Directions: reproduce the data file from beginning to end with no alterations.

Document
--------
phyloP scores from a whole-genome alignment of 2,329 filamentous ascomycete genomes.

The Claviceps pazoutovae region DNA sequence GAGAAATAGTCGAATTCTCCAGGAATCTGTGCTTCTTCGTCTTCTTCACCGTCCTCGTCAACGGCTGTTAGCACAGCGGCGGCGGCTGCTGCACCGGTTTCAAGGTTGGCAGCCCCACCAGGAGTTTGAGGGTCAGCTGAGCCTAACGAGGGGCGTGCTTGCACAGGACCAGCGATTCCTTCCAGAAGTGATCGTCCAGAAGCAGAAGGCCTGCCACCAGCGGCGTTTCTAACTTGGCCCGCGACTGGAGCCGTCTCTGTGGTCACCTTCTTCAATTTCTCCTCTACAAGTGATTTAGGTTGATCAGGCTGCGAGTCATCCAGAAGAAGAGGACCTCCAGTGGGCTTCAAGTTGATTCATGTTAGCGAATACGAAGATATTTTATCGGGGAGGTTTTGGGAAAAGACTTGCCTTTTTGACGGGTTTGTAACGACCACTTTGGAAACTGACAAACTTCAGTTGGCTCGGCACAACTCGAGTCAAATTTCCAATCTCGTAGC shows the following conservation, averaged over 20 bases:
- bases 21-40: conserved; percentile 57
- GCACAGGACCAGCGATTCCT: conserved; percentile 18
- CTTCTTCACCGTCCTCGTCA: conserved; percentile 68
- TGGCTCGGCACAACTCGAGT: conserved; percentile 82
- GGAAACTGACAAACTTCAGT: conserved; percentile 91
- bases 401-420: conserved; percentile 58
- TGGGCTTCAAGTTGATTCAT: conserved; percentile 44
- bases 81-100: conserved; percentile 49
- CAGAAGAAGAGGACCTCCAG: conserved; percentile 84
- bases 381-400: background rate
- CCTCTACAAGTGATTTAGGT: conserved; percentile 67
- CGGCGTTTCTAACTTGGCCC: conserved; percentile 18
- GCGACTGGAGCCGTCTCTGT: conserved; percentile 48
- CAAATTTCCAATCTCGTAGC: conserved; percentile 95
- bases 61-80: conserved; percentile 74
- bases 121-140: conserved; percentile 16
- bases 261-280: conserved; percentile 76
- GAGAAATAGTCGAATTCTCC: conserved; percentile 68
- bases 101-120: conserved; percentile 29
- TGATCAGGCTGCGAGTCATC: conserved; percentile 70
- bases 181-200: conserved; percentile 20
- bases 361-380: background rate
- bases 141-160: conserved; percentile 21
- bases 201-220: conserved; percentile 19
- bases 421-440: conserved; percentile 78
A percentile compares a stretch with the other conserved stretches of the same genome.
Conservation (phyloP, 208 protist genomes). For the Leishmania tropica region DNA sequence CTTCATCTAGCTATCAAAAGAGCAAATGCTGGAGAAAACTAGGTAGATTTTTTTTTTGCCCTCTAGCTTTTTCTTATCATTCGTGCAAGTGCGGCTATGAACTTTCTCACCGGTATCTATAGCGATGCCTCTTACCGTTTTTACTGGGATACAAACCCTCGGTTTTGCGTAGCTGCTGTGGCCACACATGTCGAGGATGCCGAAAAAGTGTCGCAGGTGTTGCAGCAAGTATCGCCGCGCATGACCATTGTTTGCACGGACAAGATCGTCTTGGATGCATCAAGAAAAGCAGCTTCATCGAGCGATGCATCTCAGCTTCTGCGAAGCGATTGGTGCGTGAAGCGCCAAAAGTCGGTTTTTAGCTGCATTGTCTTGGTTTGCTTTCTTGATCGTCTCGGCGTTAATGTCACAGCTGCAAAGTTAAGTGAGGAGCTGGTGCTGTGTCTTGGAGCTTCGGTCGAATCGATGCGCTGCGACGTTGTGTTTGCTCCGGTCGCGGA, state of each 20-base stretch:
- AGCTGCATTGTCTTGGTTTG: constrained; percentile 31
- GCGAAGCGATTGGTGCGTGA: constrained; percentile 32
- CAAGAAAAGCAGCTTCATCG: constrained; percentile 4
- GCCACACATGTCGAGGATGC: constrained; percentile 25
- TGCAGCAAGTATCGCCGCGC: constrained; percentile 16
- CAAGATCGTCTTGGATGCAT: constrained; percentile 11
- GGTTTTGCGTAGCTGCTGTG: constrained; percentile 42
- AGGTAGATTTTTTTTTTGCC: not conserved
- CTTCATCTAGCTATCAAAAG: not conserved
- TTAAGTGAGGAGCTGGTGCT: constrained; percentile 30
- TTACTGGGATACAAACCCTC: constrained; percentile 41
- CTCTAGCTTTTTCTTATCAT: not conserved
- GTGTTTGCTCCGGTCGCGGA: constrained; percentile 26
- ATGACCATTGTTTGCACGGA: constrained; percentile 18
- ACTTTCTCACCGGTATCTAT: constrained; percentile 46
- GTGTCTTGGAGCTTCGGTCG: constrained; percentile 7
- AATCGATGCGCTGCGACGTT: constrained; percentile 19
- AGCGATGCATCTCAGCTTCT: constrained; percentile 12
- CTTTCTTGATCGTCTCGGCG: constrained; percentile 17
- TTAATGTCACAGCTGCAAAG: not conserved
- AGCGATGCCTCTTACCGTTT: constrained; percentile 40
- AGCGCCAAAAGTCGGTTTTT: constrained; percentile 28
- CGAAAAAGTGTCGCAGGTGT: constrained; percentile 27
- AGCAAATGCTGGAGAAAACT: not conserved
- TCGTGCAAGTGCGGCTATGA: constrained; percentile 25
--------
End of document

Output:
phyloP scores from a whole-genome alignment of 2,329 filamentous ascomycete genomes.

The Claviceps pazoutovae region DNA sequence GAGAAATAGTCGAATTCTCCAGGAATCTGTGCTTCTTCGTCTTCTTCACCGTCCTCGTCAACGGCTGTTAGCACAGCGGCGGCGGCTGCTGCACCGGTTTCAAGGTTGGCAGCCCCACCAGGAGTTTGAGGGTCAGCTGAGCCTAACGAGGGGCGTGCTTGCACAGGACCAGCGATTCCTTCCAGAAGTGATCGTCCAGAAGCAGAAGGCCTGCCACCAGCGGCGTTTCTAACTTGGCCCGCGACTGGAGCCGTCTCTGTGGTCACCTTCTTCAATTTCTCCTCTACAAGTGATTTAGGTTGATCAGGCTGCGAGTCATCCAGAAGAAGAGGACCTCCAGTGGGCTTCAAGTTGATTCATGTTAGCGAATACGAAGATATTTTATCGGGGAGGTTTTGGGAAAAGACTTGCCTTTTTGACGGGTTTGTAACGACCACTTTGGAAACTGACAAACTTCAGTTGGCTCGGCACAACTCGAGTCAAATTTCCAATCTCGTAGC shows the following conservation, averaged over 20 bases:
- bases 21-40: conserved; percentile 57
- GCACAGGACCAGCGATTCCT: conserved; percentile 18
- CTTCTTCACCGTCCTCGTCA: conserved; percentile 68
- TGGCTCGGCACAACTCGAGT: conserved; percentile 82
- GGAAACTGACAAACTTCAGT: conserved; percentile 91
- bases 401-420: conserved; percentile 58
- TGGGCTTCAAGTTGATTCAT: conserved; percentile 44
- bases 81-100: conserved; percentile 49
- CAGAAGAAGAGGACCTCCAG: conserved; percentile 84
- bases 381-400: background rate
- CCTCTACAAGTGATTTAGGT: conserved; percentile 67
- CGGCGTTTCTAACTTGGCCC: conserved; percentile 18
- GCGACTGGAGCCGTCTCTGT: conserved; percentile 48
- CAAATTTCCAATCTCGTAGC: conserved; percentile 95
- bases 61-80: conserved; percentile 74
- bases 121-140: conserved; percentile 16
- bases 261-280: conserved; percentile 76
- GAGAAATAGTCGAATTCTCC: conserved; percentile 68
- bases 101-120: conserved; percentile 29
- TGATCAGGCTGCGAGTCATC: conserved; percentile 70
- bases 181-200: conserved; percentile 20
- bases 361-380: background rate
- bases 141-160: conserved; percentile 21
- bases 201-220: conserved; percentile 19
- bases 421-440: conserved; percentile 78
A percentile compares a stretch with the other conserved stretches of the same genome.
Conservation (phyloP, 208 protist genomes). For the Leishmania tropica region DNA sequence CTTCATCTAGCTATCAAAAGAGCAAATGCTGGAGAAAACTAGGTAGATTTTTTTTTTGCCCTCTAGCTTTTTCTTATCATTCGTGCAAGTGCGGCTATGAACTTTCTCACCGGTATCTATAGCGATGCCTCTTACCGTTTTTACTGGGATACAAACCCTCGGTTTTGCGTAGCTGCTGTGGCCACACATGTCGAGGATGCCGAAAAAGTGTCGCAGGTGTTGCAGCAAGTATCGCCGCGCATGACCATTGTTTGCACGGACAAGATCGTCTTGGATGCATCAAGAAAAGCAGCTTCATCGAGCGATGCATCTCAGCTTCTGCGAAGCGATTGGTGCGTGAAGCGCCAAAAGTCGGTTTTTAGCTGCATTGTCTTGGTTTGCTTTCTTGATCGTCTCGGCGTTAATGTCACAGCTGCAAAGTTAAGTGAGGAGCTGGTGCTGTGTCTTGGAGCTTCGGTCGAATCGATGCGCTGCGACGTTGTGTTTGCTCCGGTCGCGGA, state of each 20-base stretch:
- AGCTGCATTGTCTTGGTTTG: constrained; percentile 31
- GCGAAGCGATTGGTGCGTGA: constrained; percentile 32
- CAAGAAAAGCAGCTTCATCG: constrained; percentile 4
- GCCACACATGTCGAGGATGC: constrained; percentile 25
- TGCAGCAAGTATCGCCGCGC: constrained; percentile 16
- CAAGATCGTCTTGGATGCAT: constrained; percentile 11
- GGTTTTGCGTAGCTGCTGTG: constrained; percentile 42
- AGGTAGATTTTTTTTTTGCC: not conserved
- CTTCATCTAGCTATCAAAAG: not conserved
- TTAAGTGAGGAGCTGGTGCT: constrained; percentile 30
- TTACTGGGATACAAACCCTC: constrained; percentile 41
- CTCTAGCTTTTTCTTATCAT: not conserved
- GTGTTTGCTCCGGTCGCGGA: constrained; percentile 26
- ATGACCATTGTTTGCACGGA: constrained; percentile 18
- ACTTTCTCACCGGTATCTAT: constrained; percentile 46
- GTGTCTTGGAGCTTCGGTCG: constrained; percentile 7
- AATCGATGCGCTGCGACGTT: constrained; percentile 19
- AGCGATGCATCTCAGCTTCT: constrained; percentile 12
- CTTTCTTGATCGTCTCGGCG: constrained; percentile 17
- TTAATGTCACAGCTGCAAAG: not conserved
- AGCGATGCCTCTTACCGTTT: constrained; percentile 40
- AGCGCCAAAAGTCGGTTTTT: constrained; percentile 28
- CGAAAAAGTGTCGCAGGTGT: constrained; percentile 27
- AGCAAATGCTGGAGAAAACT: not conserved
- TCGTGCAAGTGCGGCTATGA: constrained; percentile 25